Committee hears value of domestic violence court
The Pierce County Criminal Justice Coordinating Council heard reasons favoring a domestic violence court in Pierce County Nov. 27.
The presentation was put on by UW-River Falls students Emilee Lauwagie, Joshua Henning, Rebecca Bauer and Taylor Rohrscheib. The project was part of a class taught by professor Juliet Tomkins dealing with business, marketing and feasibility plans for agricultural students pursuing a degree.
“They had no knowledge of domestic violence prior to this,” said Kim Wojcik, executive director of Turning Point, one of the advisors to the group.
“The principle consensus across the board from the research and resources indicate that the problem is dealing with repeat offenders,” the students wrote in their summary. “These repeat offenders are what escalate the cost of domestic violence because of reoccurring incidents.”
The students added, based upon their research, several counties across the United States have set up domestic violence court to address the issue; for example, Stearns County, Minn., targets repeat offenders, while Ada County, Ida., zeroes in on stopping domestic violence immediately.
During their presentation, a focus was on dollars and cents with some surprising numbers.
An estimated cost to victims in Pierce County per domestic incident in 2013 ranged from a minimum of $13,845 to a maximum of $15,495. Furthermore, if the victim was unable to pay an emergency room visit ($4,000 per Allina Health River Falls) or an overnight stay at hospital ($6,000 per Allina Health River Falls), the bill then falls to Pierce County.
The students then discussed the cost law enforcement incurs for domestic violence calls. Based on contact with the Spring Valley, River Falls police and the Pierce County Sheriff’s Department, the three police units spent around $50,000 on domestic violence incidents in 2012. Their next chart showed those three units spending between $30,000-$35,000 on repeated calls.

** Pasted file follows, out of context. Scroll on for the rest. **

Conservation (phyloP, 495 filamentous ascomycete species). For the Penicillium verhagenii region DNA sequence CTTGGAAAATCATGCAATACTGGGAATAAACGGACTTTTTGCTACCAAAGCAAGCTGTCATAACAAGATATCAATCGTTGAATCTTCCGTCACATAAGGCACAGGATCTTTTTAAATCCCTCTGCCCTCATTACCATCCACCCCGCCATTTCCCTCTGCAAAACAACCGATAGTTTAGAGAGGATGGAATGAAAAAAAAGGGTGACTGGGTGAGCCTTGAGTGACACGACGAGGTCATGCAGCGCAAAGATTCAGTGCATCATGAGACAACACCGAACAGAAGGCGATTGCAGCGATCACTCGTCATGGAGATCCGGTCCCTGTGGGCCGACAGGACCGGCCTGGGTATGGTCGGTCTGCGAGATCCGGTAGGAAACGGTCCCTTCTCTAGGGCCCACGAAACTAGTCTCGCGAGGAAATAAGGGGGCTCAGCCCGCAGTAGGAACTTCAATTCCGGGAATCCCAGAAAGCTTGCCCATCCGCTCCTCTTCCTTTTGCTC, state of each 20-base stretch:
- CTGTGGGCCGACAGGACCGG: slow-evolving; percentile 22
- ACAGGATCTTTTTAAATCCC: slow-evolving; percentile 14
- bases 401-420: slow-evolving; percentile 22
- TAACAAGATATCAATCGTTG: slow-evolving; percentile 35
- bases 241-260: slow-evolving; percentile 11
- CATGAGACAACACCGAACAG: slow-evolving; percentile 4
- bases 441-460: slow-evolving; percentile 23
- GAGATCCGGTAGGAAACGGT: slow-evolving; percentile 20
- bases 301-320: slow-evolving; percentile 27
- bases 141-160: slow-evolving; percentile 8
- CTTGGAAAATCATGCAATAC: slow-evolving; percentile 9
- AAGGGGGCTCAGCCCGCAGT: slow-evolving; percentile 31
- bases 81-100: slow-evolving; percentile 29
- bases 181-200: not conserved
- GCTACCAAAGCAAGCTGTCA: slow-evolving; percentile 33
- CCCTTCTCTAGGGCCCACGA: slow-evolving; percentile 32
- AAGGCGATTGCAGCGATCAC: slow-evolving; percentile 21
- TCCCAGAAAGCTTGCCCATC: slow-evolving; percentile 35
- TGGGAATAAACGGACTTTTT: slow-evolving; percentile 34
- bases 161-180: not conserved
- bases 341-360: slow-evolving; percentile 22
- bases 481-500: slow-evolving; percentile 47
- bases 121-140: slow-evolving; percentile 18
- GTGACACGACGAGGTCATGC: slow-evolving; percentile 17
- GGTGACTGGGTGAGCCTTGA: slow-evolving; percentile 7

In their summary, Sheriff Nancy Hove told the students, there’s a certain amount of anger law enforcement has pertaining to this issue.
“We get frustrated when responding to the same household for the same problem multiple times because officers feel all the time and effort to investigate the crime and officer safety to the victim is for nothing when our district attorney makes a plea deal at court or the victim later recants what happened,” she said.
The students concluded starting a domestic violence court system would be beneficial for both the victim and the courts. In addition, they believe the following guidelines would make the court system even stronger: Enforcing a no contact rule between the victim and offender; having the district attorney file the case as is done in Idaho; a probation officer assigned to each offender to enforce the court orders and harsher punishments for repeat offenders.
“There are other added costs to the county that are not mentioned,” the students wrote, “but the costs that the victim and county experience outweigh any additional cost increase.”
Coordinating Council Chairperson and Circuit Court Judge Joseph Boles commended the students for their report and told them the committee would discuss the matter further in its next meeting, scheduled for Wednesday, Dec. 18.
It is the second semester students from Tomkins’ class pursued a criminal subject. Spring semester, it was the need for a juvenile outpatient treatment program, which is still in the developmental stage.